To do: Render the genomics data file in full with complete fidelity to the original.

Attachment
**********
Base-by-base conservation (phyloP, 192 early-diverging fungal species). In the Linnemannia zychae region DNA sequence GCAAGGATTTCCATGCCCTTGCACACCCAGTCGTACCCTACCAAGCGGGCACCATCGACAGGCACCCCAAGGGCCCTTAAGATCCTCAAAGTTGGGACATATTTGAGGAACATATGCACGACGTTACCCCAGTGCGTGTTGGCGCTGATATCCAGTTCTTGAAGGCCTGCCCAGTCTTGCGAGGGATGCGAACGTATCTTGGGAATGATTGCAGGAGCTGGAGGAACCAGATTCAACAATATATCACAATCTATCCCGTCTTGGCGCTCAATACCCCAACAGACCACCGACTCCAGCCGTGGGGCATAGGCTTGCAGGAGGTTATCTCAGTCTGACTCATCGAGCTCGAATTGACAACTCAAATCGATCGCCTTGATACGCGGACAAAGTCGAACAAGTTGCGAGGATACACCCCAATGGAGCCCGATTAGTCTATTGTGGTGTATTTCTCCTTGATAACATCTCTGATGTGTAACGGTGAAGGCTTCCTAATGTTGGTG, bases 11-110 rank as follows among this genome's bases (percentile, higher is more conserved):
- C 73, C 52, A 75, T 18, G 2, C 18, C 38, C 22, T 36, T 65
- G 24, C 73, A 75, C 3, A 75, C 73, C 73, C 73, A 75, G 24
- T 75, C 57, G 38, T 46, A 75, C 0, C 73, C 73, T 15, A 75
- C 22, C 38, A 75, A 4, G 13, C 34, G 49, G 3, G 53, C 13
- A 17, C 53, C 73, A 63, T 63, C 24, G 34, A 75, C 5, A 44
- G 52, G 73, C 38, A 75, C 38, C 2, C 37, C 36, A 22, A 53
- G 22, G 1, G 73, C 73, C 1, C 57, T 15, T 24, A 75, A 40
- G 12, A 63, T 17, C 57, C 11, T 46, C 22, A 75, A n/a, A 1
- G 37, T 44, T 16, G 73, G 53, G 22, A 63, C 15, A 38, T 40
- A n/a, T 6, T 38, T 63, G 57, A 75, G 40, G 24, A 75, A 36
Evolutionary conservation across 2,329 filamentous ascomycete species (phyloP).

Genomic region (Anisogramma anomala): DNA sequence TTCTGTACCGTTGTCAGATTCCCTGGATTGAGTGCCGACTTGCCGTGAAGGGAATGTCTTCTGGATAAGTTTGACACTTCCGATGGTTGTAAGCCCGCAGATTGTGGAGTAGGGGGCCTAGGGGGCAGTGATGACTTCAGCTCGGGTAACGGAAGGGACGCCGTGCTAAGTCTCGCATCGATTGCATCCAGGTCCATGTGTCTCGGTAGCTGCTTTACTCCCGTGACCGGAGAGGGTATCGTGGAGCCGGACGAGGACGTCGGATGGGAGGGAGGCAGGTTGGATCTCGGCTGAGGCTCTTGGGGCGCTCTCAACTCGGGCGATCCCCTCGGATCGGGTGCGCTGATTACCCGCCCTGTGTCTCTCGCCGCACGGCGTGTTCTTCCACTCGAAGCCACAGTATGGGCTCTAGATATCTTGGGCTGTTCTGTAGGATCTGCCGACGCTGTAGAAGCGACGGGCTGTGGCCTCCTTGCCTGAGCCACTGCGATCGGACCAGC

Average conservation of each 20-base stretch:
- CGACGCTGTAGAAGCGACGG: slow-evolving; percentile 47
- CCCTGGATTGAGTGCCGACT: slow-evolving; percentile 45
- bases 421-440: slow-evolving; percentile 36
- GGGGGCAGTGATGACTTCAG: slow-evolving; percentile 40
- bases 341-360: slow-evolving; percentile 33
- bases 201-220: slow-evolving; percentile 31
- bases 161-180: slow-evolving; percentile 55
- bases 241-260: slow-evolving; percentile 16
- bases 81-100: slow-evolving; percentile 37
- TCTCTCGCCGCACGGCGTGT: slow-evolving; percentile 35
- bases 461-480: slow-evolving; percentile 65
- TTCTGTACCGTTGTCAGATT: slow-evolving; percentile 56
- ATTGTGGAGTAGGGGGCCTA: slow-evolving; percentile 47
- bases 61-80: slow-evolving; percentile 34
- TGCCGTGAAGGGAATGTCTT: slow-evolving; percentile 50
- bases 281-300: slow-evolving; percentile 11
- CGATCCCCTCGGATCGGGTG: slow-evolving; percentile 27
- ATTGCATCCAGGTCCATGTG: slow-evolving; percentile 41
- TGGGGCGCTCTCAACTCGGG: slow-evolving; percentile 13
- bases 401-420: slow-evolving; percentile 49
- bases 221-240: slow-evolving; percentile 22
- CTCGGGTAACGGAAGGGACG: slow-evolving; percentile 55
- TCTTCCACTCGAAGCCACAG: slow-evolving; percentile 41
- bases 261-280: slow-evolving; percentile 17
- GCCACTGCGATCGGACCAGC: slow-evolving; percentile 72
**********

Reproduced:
Base-by-base conservation (phyloP, 192 early-diverging fungal species). In the Linnemannia zychae region DNA sequence GCAAGGATTTCCATGCCCTTGCACACCCAGTCGTACCCTACCAAGCGGGCACCATCGACAGGCACCCCAAGGGCCCTTAAGATCCTCAAAGTTGGGACATATTTGAGGAACATATGCACGACGTTACCCCAGTGCGTGTTGGCGCTGATATCCAGTTCTTGAAGGCCTGCCCAGTCTTGCGAGGGATGCGAACGTATCTTGGGAATGATTGCAGGAGCTGGAGGAACCAGATTCAACAATATATCACAATCTATCCCGTCTTGGCGCTCAATACCCCAACAGACCACCGACTCCAGCCGTGGGGCATAGGCTTGCAGGAGGTTATCTCAGTCTGACTCATCGAGCTCGAATTGACAACTCAAATCGATCGCCTTGATACGCGGACAAAGTCGAACAAGTTGCGAGGATACACCCCAATGGAGCCCGATTAGTCTATTGTGGTGTATTTCTCCTTGATAACATCTCTGATGTGTAACGGTGAAGGCTTCCTAATGTTGGTG, bases 11-110 rank as follows among this genome's bases (percentile, higher is more conserved):
- C 73, C 52, A 75, T 18, G 2, C 18, C 38, C 22, T 36, T 65
- G 24, C 73, A 75, C 3, A 75, C 73, C 73, C 73, A 75, G 24
- T 75, C 57, G 38, T 46, A 75, C 0, C 73, C 73, T 15, A 75
- C 22, C 38, A 75, A 4, G 13, C 34, G 49, G 3, G 53, C 13
- A 17, C 53, C 73, A 63, T 63, C 24, G 34, A 75, C 5, A 44
- G 52, G 73, C 38, A 75, C 38, C 2, C 37, C 36, A 22, A 53
- G 22, G 1, G 73, C 73, C 1, C 57, T 15, T 24, A 75, A 40
- G 12, A 63, T 17, C 57, C 11, T 46, C 22, A 75, A n/a, A 1
- G 37, T 44, T 16, G 73, G 53, G 22, A 63, C 15, A 38, T 40
- A n/a, T 6, T 38, T 63, G 57, A 75, G 40, G 24, A 75, A 36
Evolutionary conservation across 2,329 filamentous ascomycete species (phyloP).

Genomic region (Anisogramma anomala): DNA sequence TTCTGTACCGTTGTCAGATTCCCTGGATTGAGTGCCGACTTGCCGTGAAGGGAATGTCTTCTGGATAAGTTTGACACTTCCGATGGTTGTAAGCCCGCAGATTGTGGAGTAGGGGGCCTAGGGGGCAGTGATGACTTCAGCTCGGGTAACGGAAGGGACGCCGTGCTAAGTCTCGCATCGATTGCATCCAGGTCCATGTGTCTCGGTAGCTGCTTTACTCCCGTGACCGGAGAGGGTATCGTGGAGCCGGACGAGGACGTCGGATGGGAGGGAGGCAGGTTGGATCTCGGCTGAGGCTCTTGGGGCGCTCTCAACTCGGGCGATCCCCTCGGATCGGGTGCGCTGATTACCCGCCCTGTGTCTCTCGCCGCACGGCGTGTTCTTCCACTCGAAGCCACAGTATGGGCTCTAGATATCTTGGGCTGTTCTGTAGGATCTGCCGACGCTGTAGAAGCGACGGGCTGTGGCCTCCTTGCCTGAGCCACTGCGATCGGACCAGC

Average conservation of each 20-base stretch:
- CGACGCTGTAGAAGCGACGG: slow-evolving; percentile 47
- CCCTGGATTGAGTGCCGACT: slow-evolving; percentile 45
- bases 421-440: slow-evolving; percentile 36
- GGGGGCAGTGATGACTTCAG: slow-evolving; percentile 40
- bases 341-360: slow-evolving; percentile 33
- bases 201-220: slow-evolving; percentile 31
- bases 161-180: slow-evolving; percentile 55
- bases 241-260: slow-evolving; percentile 16
- bases 81-100: slow-evolving; percentile 37
- TCTCTCGCCGCACGGCGTGT: slow-evolving; percentile 35
- bases 461-480: slow-evolving; percentile 65
- TTCTGTACCGTTGTCAGATT: slow-evolving; percentile 56
- ATTGTGGAGTAGGGGGCCTA: slow-evolving; percentile 47
- bases 61-80: slow-evolving; percentile 34
- TGCCGTGAAGGGAATGTCTT: slow-evolving; percentile 50
- bases 281-300: slow-evolving; percentile 11
- CGATCCCCTCGGATCGGGTG: slow-evolving; percentile 27
- ATTGCATCCAGGTCCATGTG: slow-evolving; percentile 41
- TGGGGCGCTCTCAACTCGGG: slow-evolving; percentile 13
- bases 401-420: slow-evolving; percentile 49
- bases 221-240: slow-evolving; percentile 22
- CTCGGGTAACGGAAGGGACG: slow-evolving; percentile 55
- TCTTCCACTCGAAGCCACAG: slow-evolving; percentile 41
- bases 261-280: slow-evolving; percentile 17
- GCCACTGCGATCGGACCAGC: slow-evolving; percentile 72